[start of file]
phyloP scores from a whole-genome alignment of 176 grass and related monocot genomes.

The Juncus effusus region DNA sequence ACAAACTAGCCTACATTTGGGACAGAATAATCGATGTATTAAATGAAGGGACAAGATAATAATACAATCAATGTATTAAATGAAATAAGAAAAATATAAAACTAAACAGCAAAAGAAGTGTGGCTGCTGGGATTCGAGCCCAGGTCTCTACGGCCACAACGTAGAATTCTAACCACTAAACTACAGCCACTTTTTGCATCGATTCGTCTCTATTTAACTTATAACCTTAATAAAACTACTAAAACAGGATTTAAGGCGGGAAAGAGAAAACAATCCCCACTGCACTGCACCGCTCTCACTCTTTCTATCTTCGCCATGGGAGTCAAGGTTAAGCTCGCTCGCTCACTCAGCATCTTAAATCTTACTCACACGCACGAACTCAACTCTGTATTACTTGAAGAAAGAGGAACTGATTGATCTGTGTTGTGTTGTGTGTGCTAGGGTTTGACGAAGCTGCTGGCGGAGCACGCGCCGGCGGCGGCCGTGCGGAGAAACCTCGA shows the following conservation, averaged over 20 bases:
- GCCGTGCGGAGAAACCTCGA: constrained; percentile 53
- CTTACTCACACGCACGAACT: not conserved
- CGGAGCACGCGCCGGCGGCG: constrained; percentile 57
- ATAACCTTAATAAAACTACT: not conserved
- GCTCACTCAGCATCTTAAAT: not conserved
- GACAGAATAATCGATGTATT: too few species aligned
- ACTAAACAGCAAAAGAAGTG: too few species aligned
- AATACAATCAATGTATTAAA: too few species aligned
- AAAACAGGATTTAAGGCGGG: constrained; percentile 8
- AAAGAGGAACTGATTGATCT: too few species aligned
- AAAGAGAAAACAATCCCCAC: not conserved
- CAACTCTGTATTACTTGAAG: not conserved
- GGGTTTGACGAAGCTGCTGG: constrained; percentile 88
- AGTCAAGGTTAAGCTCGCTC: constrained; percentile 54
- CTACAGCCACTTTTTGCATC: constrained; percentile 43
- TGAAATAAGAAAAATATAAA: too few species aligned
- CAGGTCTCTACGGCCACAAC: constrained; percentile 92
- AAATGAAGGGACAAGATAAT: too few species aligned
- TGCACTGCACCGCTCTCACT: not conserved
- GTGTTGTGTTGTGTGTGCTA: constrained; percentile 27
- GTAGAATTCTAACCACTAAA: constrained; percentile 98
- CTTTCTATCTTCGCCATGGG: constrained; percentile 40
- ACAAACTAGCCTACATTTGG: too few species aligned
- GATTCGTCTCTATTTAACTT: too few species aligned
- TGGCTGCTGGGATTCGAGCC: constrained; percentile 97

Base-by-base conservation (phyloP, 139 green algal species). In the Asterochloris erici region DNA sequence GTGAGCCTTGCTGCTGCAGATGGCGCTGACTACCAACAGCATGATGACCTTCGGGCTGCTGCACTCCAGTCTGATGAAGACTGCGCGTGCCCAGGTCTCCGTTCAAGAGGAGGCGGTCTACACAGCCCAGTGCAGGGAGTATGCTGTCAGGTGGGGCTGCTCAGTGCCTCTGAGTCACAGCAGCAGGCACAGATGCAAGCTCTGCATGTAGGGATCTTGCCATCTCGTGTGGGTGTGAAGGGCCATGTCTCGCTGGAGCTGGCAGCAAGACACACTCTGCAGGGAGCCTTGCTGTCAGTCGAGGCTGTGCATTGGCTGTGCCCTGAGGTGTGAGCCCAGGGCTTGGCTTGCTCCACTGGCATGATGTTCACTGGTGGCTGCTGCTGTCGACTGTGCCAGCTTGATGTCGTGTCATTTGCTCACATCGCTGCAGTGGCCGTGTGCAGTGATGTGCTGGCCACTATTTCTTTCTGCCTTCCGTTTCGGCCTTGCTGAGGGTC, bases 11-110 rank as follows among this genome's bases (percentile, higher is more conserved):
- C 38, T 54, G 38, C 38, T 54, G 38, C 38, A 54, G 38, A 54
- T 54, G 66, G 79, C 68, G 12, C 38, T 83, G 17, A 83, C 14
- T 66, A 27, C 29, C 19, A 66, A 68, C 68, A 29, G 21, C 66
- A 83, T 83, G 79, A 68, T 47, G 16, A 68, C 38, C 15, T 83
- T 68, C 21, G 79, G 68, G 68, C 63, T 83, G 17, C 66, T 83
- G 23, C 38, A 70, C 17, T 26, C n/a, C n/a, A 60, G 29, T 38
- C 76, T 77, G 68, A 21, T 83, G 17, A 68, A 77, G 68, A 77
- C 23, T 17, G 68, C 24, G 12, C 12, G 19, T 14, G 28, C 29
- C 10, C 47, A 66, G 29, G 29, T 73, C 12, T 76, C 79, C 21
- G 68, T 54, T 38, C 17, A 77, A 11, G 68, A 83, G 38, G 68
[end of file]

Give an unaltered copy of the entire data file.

phyloP scores from a whole-genome alignment of 176 grass and related monocot genomes.

The Juncus effusus region DNA sequence ACAAACTAGCCTACATTTGGGACAGAATAATCGATGTATTAAATGAAGGGACAAGATAATAATACAATCAATGTATTAAATGAAATAAGAAAAATATAAAACTAAACAGCAAAAGAAGTGTGGCTGCTGGGATTCGAGCCCAGGTCTCTACGGCCACAACGTAGAATTCTAACCACTAAACTACAGCCACTTTTTGCATCGATTCGTCTCTATTTAACTTATAACCTTAATAAAACTACTAAAACAGGATTTAAGGCGGGAAAGAGAAAACAATCCCCACTGCACTGCACCGCTCTCACTCTTTCTATCTTCGCCATGGGAGTCAAGGTTAAGCTCGCTCGCTCACTCAGCATCTTAAATCTTACTCACACGCACGAACTCAACTCTGTATTACTTGAAGAAAGAGGAACTGATTGATCTGTGTTGTGTTGTGTGTGCTAGGGTTTGACGAAGCTGCTGGCGGAGCACGCGCCGGCGGCGGCCGTGCGGAGAAACCTCGA shows the following conservation, averaged over 20 bases:
- GCCGTGCGGAGAAACCTCGA: constrained; percentile 53
- CTTACTCACACGCACGAACT: not conserved
- CGGAGCACGCGCCGGCGGCG: constrained; percentile 57
- ATAACCTTAATAAAACTACT: not conserved
- GCTCACTCAGCATCTTAAAT: not conserved
- GACAGAATAATCGATGTATT: too few species aligned
- ACTAAACAGCAAAAGAAGTG: too few species aligned
- AATACAATCAATGTATTAAA: too few species aligned
- AAAACAGGATTTAAGGCGGG: constrained; percentile 8
- AAAGAGGAACTGATTGATCT: too few species aligned
- AAAGAGAAAACAATCCCCAC: not conserved
- CAACTCTGTATTACTTGAAG: not conserved
- GGGTTTGACGAAGCTGCTGG: constrained; percentile 88
- AGTCAAGGTTAAGCTCGCTC: constrained; percentile 54
- CTACAGCCACTTTTTGCATC: constrained; percentile 43
- TGAAATAAGAAAAATATAAA: too few species aligned
- CAGGTCTCTACGGCCACAAC: constrained; percentile 92
- AAATGAAGGGACAAGATAAT: too few species aligned
- TGCACTGCACCGCTCTCACT: not conserved
- GTGTTGTGTTGTGTGTGCTA: constrained; percentile 27
- GTAGAATTCTAACCACTAAA: constrained; percentile 98
- CTTTCTATCTTCGCCATGGG: constrained; percentile 40
- ACAAACTAGCCTACATTTGG: too few species aligned
- GATTCGTCTCTATTTAACTT: too few species aligned
- TGGCTGCTGGGATTCGAGCC: constrained; percentile 97

Base-by-base conservation (phyloP, 139 green algal species). In the Asterochloris erici region DNA sequence GTGAGCCTTGCTGCTGCAGATGGCGCTGACTACCAACAGCATGATGACCTTCGGGCTGCTGCACTCCAGTCTGATGAAGACTGCGCGTGCCCAGGTCTCCGTTCAAGAGGAGGCGGTCTACACAGCCCAGTGCAGGGAGTATGCTGTCAGGTGGGGCTGCTCAGTGCCTCTGAGTCACAGCAGCAGGCACAGATGCAAGCTCTGCATGTAGGGATCTTGCCATCTCGTGTGGGTGTGAAGGGCCATGTCTCGCTGGAGCTGGCAGCAAGACACACTCTGCAGGGAGCCTTGCTGTCAGTCGAGGCTGTGCATTGGCTGTGCCCTGAGGTGTGAGCCCAGGGCTTGGCTTGCTCCACTGGCATGATGTTCACTGGTGGCTGCTGCTGTCGACTGTGCCAGCTTGATGTCGTGTCATTTGCTCACATCGCTGCAGTGGCCGTGTGCAGTGATGTGCTGGCCACTATTTCTTTCTGCCTTCCGTTTCGGCCTTGCTGAGGGTC, bases 11-110 rank as follows among this genome's bases (percentile, higher is more conserved):
- C 38, T 54, G 38, C 38, T 54, G 38, C 38, A 54, G 38, A 54
- T 54, G 66, G 79, C 68, G 12, C 38, T 83, G 17, A 83, C 14
- T 66, A 27, C 29, C 19, A 66, A 68, C 68, A 29, G 21, C 66
- A 83, T 83, G 79, A 68, T 47, G 16, A 68, C 38, C 15, T 83
- T 68, C 21, G 79, G 68, G 68, C 63, T 83, G 17, C 66, T 83
- G 23, C 38, A 70, C 17, T 26, C n/a, C n/a, A 60, G 29, T 38
- C 76, T 77, G 68, A 21, T 83, G 17, A 68, A 77, G 68, A 77
- C 23, T 17, G 68, C 24, G 12, C 12, G 19, T 14, G 28, C 29
- C 10, C 47, A 66, G 29, G 29, T 73, C 12, T 76, C 79, C 21
- G 68, T 54, T 38, C 17, A 77, A 11, G 68, A 83, G 38, G 68